Eating disorders are very common and should be no source of shame. Here we outline the most common types of eating disorder, going through the symptoms and treatment options available
Eating problems include any difficult relationship with food. Anyone can experience problems with food, regardless of their age, gender, weight or background.
Food and appetite are a major part of everyone’s day-to-day life, and it’s normal to experience a lack of appetite, cravings or the desire to eat healthier from time to time.
Eating problems begin to form when someone’s relationship with food takes over their life. Eating issues can lead to depression, anxiety, exhaustion, shame and fear.
Those with an eating problem might find that they can’t focus at work or school and that eating food or controlling food has become the most important thing in their life.
They might also struggle to be spontaneous, avoid socialising or going on dates in restaurants.
Types of eating disorder
Eating disorders are a medical diagnosis based on eating patterns and medical tests.
Eating problems are defined as a difficult relationship with food, and don’t always develop into eating disorders.
The mental health charity mind, has plenty of information on eating disorders.
What is bulimia?
If you get a bulimia diagnosis (sometimes known as bulimia nervosa), you may experience a cycle of what’s called bingeing and purging.
- Bingeing – This is when someone eats large amounts of food in one go. Some people turn to bingeing when they are facing a difficult time in life, or are experiencing tough emotions.
- Purging – Purging is the act of getting rid of food once its been eaten. This often happens after bingeing when the sufferer feels guilt or shame over what they’ve eaten.
If you suffer from bulimia you may feel:
- shame or guilt
- that you are fat
- hatred towards your body
- lonely and fearful of being found out
- low mood
- stuck in a cycle feeling out of control
If you experience bulimia you might:
- go through daily binge and purge cycles
- binge on foods that you consider unhealthy
- starve yourself between binges
- eat in secret
- get rid of food using laxatives or by making yourself sick
- crave only certain types of food
What is Anorexia?
If you’ve been given an anorexia diagnosis this means that you’re not eating enough food, meaning you’re not receiving sufficient nutrition.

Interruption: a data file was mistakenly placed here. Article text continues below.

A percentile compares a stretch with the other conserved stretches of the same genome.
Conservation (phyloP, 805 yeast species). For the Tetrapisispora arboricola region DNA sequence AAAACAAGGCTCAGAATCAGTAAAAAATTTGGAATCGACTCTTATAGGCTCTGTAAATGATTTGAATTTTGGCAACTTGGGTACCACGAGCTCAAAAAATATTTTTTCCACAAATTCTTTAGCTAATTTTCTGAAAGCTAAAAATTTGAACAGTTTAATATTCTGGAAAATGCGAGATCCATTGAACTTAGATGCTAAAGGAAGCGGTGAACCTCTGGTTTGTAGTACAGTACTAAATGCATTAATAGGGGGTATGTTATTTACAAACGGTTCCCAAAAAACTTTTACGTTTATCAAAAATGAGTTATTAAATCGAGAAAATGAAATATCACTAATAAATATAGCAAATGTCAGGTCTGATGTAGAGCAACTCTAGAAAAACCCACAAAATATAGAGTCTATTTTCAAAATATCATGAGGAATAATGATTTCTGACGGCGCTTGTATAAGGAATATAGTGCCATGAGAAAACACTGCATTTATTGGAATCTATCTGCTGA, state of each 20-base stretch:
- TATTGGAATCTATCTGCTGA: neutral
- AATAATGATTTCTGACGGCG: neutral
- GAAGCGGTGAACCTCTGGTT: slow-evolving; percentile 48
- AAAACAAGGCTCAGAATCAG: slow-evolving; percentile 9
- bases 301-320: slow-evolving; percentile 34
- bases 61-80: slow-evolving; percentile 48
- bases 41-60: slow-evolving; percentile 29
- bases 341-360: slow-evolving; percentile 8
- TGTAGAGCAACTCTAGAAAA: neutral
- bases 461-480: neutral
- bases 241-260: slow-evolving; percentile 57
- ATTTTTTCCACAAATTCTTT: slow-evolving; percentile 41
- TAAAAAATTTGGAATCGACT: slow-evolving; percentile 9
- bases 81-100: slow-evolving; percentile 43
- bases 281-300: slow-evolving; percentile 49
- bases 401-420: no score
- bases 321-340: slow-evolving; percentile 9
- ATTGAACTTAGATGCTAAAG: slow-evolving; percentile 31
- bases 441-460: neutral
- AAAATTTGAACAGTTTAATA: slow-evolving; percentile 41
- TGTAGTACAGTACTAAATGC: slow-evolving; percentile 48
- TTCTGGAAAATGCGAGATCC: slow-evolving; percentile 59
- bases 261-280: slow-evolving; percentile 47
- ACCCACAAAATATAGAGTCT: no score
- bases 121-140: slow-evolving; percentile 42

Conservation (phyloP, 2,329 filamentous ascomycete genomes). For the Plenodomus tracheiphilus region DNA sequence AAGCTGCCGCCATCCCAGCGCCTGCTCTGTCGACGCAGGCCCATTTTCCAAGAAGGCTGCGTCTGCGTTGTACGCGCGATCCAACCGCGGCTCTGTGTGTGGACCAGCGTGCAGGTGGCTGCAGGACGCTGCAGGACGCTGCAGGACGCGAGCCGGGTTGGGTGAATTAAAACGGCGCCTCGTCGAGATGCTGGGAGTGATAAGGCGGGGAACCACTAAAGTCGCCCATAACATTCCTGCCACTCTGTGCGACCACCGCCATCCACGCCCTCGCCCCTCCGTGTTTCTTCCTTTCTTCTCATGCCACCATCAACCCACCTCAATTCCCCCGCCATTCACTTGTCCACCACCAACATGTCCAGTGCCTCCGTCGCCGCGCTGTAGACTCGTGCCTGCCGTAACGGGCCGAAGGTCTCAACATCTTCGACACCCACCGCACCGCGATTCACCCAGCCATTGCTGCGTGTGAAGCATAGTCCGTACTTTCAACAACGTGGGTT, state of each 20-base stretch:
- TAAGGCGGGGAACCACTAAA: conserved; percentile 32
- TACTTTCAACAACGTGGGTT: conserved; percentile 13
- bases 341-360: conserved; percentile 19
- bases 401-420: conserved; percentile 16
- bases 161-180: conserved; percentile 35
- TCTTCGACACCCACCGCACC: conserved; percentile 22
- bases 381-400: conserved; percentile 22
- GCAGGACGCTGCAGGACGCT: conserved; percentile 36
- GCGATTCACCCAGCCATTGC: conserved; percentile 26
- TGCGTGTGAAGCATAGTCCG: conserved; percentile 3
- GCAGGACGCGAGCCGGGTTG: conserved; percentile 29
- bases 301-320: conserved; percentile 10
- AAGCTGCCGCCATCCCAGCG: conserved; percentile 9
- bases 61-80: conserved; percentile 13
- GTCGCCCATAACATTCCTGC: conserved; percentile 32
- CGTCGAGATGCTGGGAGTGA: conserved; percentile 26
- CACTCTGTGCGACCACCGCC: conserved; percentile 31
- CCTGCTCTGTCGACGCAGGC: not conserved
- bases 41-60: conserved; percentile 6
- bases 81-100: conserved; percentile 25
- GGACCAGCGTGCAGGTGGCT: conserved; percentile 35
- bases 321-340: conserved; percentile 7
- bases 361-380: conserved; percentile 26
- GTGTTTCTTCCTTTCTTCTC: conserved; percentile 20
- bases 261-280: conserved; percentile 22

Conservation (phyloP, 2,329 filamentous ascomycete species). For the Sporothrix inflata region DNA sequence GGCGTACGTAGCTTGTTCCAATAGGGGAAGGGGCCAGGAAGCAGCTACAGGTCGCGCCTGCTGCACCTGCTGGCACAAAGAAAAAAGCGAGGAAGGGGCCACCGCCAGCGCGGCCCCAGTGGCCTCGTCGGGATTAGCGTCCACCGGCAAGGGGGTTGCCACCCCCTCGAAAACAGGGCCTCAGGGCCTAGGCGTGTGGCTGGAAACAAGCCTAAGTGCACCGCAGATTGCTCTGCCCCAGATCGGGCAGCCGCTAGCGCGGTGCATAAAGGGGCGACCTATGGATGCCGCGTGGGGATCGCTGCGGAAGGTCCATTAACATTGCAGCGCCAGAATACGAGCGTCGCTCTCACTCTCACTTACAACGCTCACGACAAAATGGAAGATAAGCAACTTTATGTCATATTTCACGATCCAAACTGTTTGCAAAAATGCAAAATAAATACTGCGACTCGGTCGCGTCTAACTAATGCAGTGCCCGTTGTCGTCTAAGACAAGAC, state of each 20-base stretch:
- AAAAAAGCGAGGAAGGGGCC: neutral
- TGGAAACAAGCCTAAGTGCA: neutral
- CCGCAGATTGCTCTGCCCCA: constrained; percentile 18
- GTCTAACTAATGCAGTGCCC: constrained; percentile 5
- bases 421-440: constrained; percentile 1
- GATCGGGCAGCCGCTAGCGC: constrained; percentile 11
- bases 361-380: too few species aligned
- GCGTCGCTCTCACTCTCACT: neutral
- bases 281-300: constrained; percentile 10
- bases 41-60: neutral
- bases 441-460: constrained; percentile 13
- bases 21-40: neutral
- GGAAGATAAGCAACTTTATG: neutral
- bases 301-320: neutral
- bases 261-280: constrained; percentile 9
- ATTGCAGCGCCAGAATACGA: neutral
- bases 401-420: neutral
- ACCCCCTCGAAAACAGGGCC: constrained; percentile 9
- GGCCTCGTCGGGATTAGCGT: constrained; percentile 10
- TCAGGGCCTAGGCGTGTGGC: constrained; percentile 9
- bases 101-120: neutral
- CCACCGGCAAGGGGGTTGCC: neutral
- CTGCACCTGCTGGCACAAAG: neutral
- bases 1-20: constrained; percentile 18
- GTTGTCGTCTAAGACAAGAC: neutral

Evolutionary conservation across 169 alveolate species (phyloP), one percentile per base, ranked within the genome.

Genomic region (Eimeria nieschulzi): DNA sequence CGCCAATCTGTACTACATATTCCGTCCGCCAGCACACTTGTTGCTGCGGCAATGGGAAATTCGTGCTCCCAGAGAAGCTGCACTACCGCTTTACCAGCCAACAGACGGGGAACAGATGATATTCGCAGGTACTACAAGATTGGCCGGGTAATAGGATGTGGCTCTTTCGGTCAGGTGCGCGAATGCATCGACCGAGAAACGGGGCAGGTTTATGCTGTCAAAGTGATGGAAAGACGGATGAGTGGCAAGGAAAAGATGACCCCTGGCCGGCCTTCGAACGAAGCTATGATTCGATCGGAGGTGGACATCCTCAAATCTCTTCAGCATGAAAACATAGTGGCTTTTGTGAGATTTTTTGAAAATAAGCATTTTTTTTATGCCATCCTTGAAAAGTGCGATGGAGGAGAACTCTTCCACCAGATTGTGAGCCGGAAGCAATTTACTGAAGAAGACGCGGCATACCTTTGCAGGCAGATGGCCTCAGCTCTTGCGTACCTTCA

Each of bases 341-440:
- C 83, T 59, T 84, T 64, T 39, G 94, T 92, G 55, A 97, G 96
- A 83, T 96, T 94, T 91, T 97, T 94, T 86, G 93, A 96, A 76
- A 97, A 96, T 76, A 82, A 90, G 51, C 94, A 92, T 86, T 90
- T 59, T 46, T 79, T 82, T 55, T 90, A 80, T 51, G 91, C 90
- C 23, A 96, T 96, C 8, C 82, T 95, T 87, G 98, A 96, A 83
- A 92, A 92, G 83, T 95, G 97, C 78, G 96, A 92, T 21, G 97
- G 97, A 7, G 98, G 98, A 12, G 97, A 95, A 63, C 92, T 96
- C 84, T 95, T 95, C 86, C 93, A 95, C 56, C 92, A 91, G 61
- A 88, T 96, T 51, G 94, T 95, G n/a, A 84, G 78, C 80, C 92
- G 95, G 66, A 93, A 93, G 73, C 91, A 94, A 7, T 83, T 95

Some people wrongly believe that anorexia is all about staying slim and looking thin – but it’s far more complex than that.
At its core, anorexia is caused by feelings of low self-esteem, negative self image and distressing emotions.
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If you have anorexia you might feel:
- an obsession with food
- like it’s an achievement to deny yourself food and exercise
- like you need to be perfect or are never enough
- a need for control
- that you are hiding secrets from friends and family
- that you are fat
- that losing weight is never enough
- depressed or suicidal
If you suffer from anorexia you might:
- reduce your food intake or stop eating entirely
- hide food or throw it away
- count calories
- cook meals for others without eating the food yourself
- use drugs to reduce your appetite
- exercise a lot
- create rules around eating – for instance having ‘good’ or ‘bad’ foods
- eat at structured times throughout the day
What are binge eating disorders?
If you have a binge eating disorder you might struggle to stop eating – this is sometimes called ‘compulsive eating’.
You might rely on food to manage difficult emotions.
If you have a binge eating disorder you may feel:
- out of control
- ashamed of how much you eat
- very low, even worthless
- unhappy about your body
- stressed and anxious.
If you have a binge eating disorder you might:
- eat large amounts all at once
- eat without really thinking about it, especially when doing other things
- often eat unhealthy food
- eat for comfort when you feel down
- eat until you feel sick
- hide how much you are eating
- find dieting hard
Eating disorder treatment
It can be daunting to talk to your GP about an eating problem, but they should be able to refer you to a specialist service which should be really helpful for your recovery.
In some cases, you could be offered help through online self-help courses. This will usually be offered to you if you have a bulimia or binge eating diagnosis.
Like many other mental health problems, you might be offered talking therapy, CBT or family therapy.
There are no medications for eating disorders specifically, but you might be offered prescription drugs for underlying health conditions like depression.
You might be referred to a clinic or hospital if you are very underweight or unwell and you could be forced to go to hospital under the Mental Health Act.
Before being sectioned, you will be assessed by health professionals.
There are plenty of useful resources available and trained professionals waiting, all willing to offer advice and guidance. Visit mind’s useful contacts for more information.